Once the counter 204 has counted to the state "9" hex, the counter 204 is stopped. Signal OUT8 from decoder 228 transitions high at time t7, thereby disabling counter 204. As illustrated in FIG. 5, counter 204 remains at count "9" after time t7.
After the configuration clock output terminal 101 has been used to clock the external device eight times as required to load the eight bits of configuration data into the host adapter integrated circuit, the terminal 101 may be used to output various signals such as the signal LED from the SCSI block (not shown) so that LED 122 will flash indicating SCSI bus activity. As illustrated in FIG. 5, signal OUT8 transitions to a digital high at t7 after the shifting of shift register 227 is complete. Accordingly, the load done logic 206 detects the rising edge of signal OUT8, causes the signal IDLDRDY to transition to a digital high, and causes multiplexer 216 to couple the signal LED onto output terminal 101.
An additional signal IDLDCLKFOUR needed by the system bus interface to sample the state of another input signal RAMPS- (RAM present) to host adapter integrated circuit is also generated. The sequence illustrated in FIG. 5 represents an operation in which no external device is provided for connection to input IDDAT 102, the voltage on configuration data input terminal 102 being maintained at a digital high by pullup resistor 119 (waveform IDDATI in FIG. 5 remains at a digital high), the comparator block 208 detecting the predetermined value "FF" hex, and the device identification register 210 remaining loaded with one of the two default configuration values as determined by the setting of the PKGP terminal 211.
FIG. 6 is another embodiment in accordance with the present invention. Host adapter integrated circuit 100 comprises a shift register 300, a decoder 301 which in this case is a NAND gate, and a multiplexer 302 which in this case is a plurality of 2-to-1 multiplexers. Multiplexer 302 multiplexes either a multi-bit hardwired default value on input leads 0 to corresponding output leads or multiplexes a multi-bit parallel value on input leads 1 to the corresponding output leads. Serial configuration data is received on input terminal IDDAT 102 and is shifted into shift register 300 by a configuration clock signal received on clock input terminal CLK 104. During the power on reset period, a low reset signal received on reset input terminal RST# 103 resets the contents of shift register 300. Once the configuration data is shifted into shift register 300, decoder 301 detects whether that shifted data is a predetermined value (in this case all ones). If the data is the predetermined value, then decoder 301 outputs a digital zero thereby selecting the hardwired default value to be output onto the output leads of multiplexer 302. A circuit similar to the means 105 of FIG. 2 is provided in some embodiments to drive a clock output terminal 101 of the host adapter integrated circuit 100 with a clock signal to clock the serial configuration data out of an external device, such as external device 114 of FIG. 2.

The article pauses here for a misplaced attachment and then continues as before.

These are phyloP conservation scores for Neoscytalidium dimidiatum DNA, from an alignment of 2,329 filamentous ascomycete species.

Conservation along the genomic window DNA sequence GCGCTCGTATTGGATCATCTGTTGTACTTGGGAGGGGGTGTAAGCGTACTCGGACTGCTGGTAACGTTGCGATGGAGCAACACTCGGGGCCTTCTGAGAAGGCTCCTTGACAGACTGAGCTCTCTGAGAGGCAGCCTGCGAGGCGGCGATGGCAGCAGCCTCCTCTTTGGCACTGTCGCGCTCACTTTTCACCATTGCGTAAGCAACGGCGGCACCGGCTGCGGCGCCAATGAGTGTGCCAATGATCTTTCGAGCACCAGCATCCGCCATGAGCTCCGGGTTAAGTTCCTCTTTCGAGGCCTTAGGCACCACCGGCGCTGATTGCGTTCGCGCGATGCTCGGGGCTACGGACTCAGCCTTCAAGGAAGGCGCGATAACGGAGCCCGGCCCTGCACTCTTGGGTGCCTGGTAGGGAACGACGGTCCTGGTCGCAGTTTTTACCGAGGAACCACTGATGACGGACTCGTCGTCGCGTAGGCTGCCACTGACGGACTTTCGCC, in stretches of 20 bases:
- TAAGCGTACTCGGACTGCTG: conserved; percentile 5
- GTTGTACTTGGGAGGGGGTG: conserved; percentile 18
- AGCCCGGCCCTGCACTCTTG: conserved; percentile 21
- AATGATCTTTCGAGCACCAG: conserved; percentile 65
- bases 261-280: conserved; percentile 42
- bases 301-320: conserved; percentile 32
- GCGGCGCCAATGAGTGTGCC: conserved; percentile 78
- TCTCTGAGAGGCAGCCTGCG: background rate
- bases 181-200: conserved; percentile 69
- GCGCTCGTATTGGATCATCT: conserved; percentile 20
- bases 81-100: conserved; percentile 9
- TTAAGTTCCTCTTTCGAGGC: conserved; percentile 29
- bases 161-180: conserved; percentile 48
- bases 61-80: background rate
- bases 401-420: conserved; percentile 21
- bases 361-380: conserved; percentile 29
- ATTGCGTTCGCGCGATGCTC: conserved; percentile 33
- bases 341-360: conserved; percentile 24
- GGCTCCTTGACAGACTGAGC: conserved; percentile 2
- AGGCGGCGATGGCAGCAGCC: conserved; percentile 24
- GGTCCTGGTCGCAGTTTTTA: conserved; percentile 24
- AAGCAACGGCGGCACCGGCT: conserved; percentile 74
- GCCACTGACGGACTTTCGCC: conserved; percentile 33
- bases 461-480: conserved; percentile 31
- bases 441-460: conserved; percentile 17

For additional information pertaining to host adapter cards and host adapter integrated circuits, the reader is referred to copending U.S. Pat. No. 5,659,690, entitled "Programmably Configurable Host Adapter Integrated Circuit Including A RISC Processor", to Stuber et al.
Although the present invention has been described in connection with certain exemplary embodiments, the present invention is not limited thereto. An occurrence other than a transition of a reset signal may be used to initiate serial loading of configuration data from an external device. Configuration data may be loaded during the time a reset signal is asserted in some embodiments. In some embodiments, the device identification register is serially loaded directly from a configuration data input terminal and no additional shift register and comparator is provided. Numerous different state machines can be employed to serially load configuration data from a device external to the host adapter integrated circuit in accordance with the present invention. Numerous types of serial external devices, including ROM, PAL, fuse, and antifuse devices, may be employed. The number of bits of data serially loaded need not match the number of bits in the device identification register. There may be numerous device identification registers and the device identification registers can have uses other than indicating device identity and configuration. It is to be understood, therefore, that various changes, modifications, and combinations of features of the described embodiments may be practiced without departing from the scope of the invention as set forth in the appended claims.
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|U.S. Classification||713/1, 710/8, 719/321, 713/600|
|Jul 6, 1998||AS||Assignment|
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|Sep 22, 2010||SULP||Surcharge for late payment|
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|Jun 16, 2011||AS||Assignment|